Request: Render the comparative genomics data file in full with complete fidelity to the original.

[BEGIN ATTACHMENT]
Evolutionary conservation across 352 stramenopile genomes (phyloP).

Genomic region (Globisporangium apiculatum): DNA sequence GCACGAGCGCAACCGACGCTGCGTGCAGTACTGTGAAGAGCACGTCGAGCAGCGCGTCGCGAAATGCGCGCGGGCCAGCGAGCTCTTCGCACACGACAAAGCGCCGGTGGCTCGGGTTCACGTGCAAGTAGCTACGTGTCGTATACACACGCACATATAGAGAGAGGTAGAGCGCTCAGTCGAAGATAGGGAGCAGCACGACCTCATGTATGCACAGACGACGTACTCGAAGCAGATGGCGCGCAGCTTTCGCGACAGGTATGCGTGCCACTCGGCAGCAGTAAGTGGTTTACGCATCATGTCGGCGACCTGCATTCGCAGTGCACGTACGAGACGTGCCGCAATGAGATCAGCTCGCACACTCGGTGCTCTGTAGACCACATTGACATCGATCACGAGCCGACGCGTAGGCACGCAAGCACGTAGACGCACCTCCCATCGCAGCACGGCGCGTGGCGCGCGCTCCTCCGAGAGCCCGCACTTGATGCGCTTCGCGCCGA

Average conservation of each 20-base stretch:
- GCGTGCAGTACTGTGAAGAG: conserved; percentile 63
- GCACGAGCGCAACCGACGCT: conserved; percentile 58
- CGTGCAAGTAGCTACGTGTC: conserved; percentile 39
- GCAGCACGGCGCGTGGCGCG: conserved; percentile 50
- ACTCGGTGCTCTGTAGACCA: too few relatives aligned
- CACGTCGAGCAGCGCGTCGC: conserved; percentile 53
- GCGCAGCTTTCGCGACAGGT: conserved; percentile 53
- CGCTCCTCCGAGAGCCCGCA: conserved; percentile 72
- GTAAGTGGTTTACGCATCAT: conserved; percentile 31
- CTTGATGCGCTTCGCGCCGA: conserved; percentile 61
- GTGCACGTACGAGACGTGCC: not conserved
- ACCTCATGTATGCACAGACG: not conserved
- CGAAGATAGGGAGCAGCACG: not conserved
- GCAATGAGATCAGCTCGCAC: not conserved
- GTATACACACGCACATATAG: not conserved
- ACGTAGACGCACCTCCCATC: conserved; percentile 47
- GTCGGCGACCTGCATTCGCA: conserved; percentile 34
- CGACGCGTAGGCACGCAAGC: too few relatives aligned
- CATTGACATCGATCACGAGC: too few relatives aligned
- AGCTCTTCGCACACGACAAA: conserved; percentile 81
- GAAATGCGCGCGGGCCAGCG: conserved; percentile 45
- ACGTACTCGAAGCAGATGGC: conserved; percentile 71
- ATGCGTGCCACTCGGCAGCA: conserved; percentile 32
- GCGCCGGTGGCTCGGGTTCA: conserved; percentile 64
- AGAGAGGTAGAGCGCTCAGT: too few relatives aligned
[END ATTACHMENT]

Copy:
Evolutionary conservation across 352 stramenopile genomes (phyloP).

Genomic region (Globisporangium apiculatum): DNA sequence GCACGAGCGCAACCGACGCTGCGTGCAGTACTGTGAAGAGCACGTCGAGCAGCGCGTCGCGAAATGCGCGCGGGCCAGCGAGCTCTTCGCACACGACAAAGCGCCGGTGGCTCGGGTTCACGTGCAAGTAGCTACGTGTCGTATACACACGCACATATAGAGAGAGGTAGAGCGCTCAGTCGAAGATAGGGAGCAGCACGACCTCATGTATGCACAGACGACGTACTCGAAGCAGATGGCGCGCAGCTTTCGCGACAGGTATGCGTGCCACTCGGCAGCAGTAAGTGGTTTACGCATCATGTCGGCGACCTGCATTCGCAGTGCACGTACGAGACGTGCCGCAATGAGATCAGCTCGCACACTCGGTGCTCTGTAGACCACATTGACATCGATCACGAGCCGACGCGTAGGCACGCAAGCACGTAGACGCACCTCCCATCGCAGCACGGCGCGTGGCGCGCGCTCCTCCGAGAGCCCGCACTTGATGCGCTTCGCGCCGA

Average conservation of each 20-base stretch:
- GCGTGCAGTACTGTGAAGAG: conserved; percentile 63
- GCACGAGCGCAACCGACGCT: conserved; percentile 58
- CGTGCAAGTAGCTACGTGTC: conserved; percentile 39
- GCAGCACGGCGCGTGGCGCG: conserved; percentile 50
- ACTCGGTGCTCTGTAGACCA: too few relatives aligned
- CACGTCGAGCAGCGCGTCGC: conserved; percentile 53
- GCGCAGCTTTCGCGACAGGT: conserved; percentile 53
- CGCTCCTCCGAGAGCCCGCA: conserved; percentile 72
- GTAAGTGGTTTACGCATCAT: conserved; percentile 31
- CTTGATGCGCTTCGCGCCGA: conserved; percentile 61
- GTGCACGTACGAGACGTGCC: not conserved
- ACCTCATGTATGCACAGACG: not conserved
- CGAAGATAGGGAGCAGCACG: not conserved
- GCAATGAGATCAGCTCGCAC: not conserved
- GTATACACACGCACATATAG: not conserved
- ACGTAGACGCACCTCCCATC: conserved; percentile 47
- GTCGGCGACCTGCATTCGCA: conserved; percentile 34
- CGACGCGTAGGCACGCAAGC: too few relatives aligned
- CATTGACATCGATCACGAGC: too few relatives aligned
- AGCTCTTCGCACACGACAAA: conserved; percentile 81
- GAAATGCGCGCGGGCCAGCG: conserved; percentile 45
- ACGTACTCGAAGCAGATGGC: conserved; percentile 71
- ATGCGTGCCACTCGGCAGCA: conserved; percentile 32
- GCGCCGGTGGCTCGGGTTCA: conserved; percentile 64
- AGAGAGGTAGAGCGCTCAGT: too few relatives aligned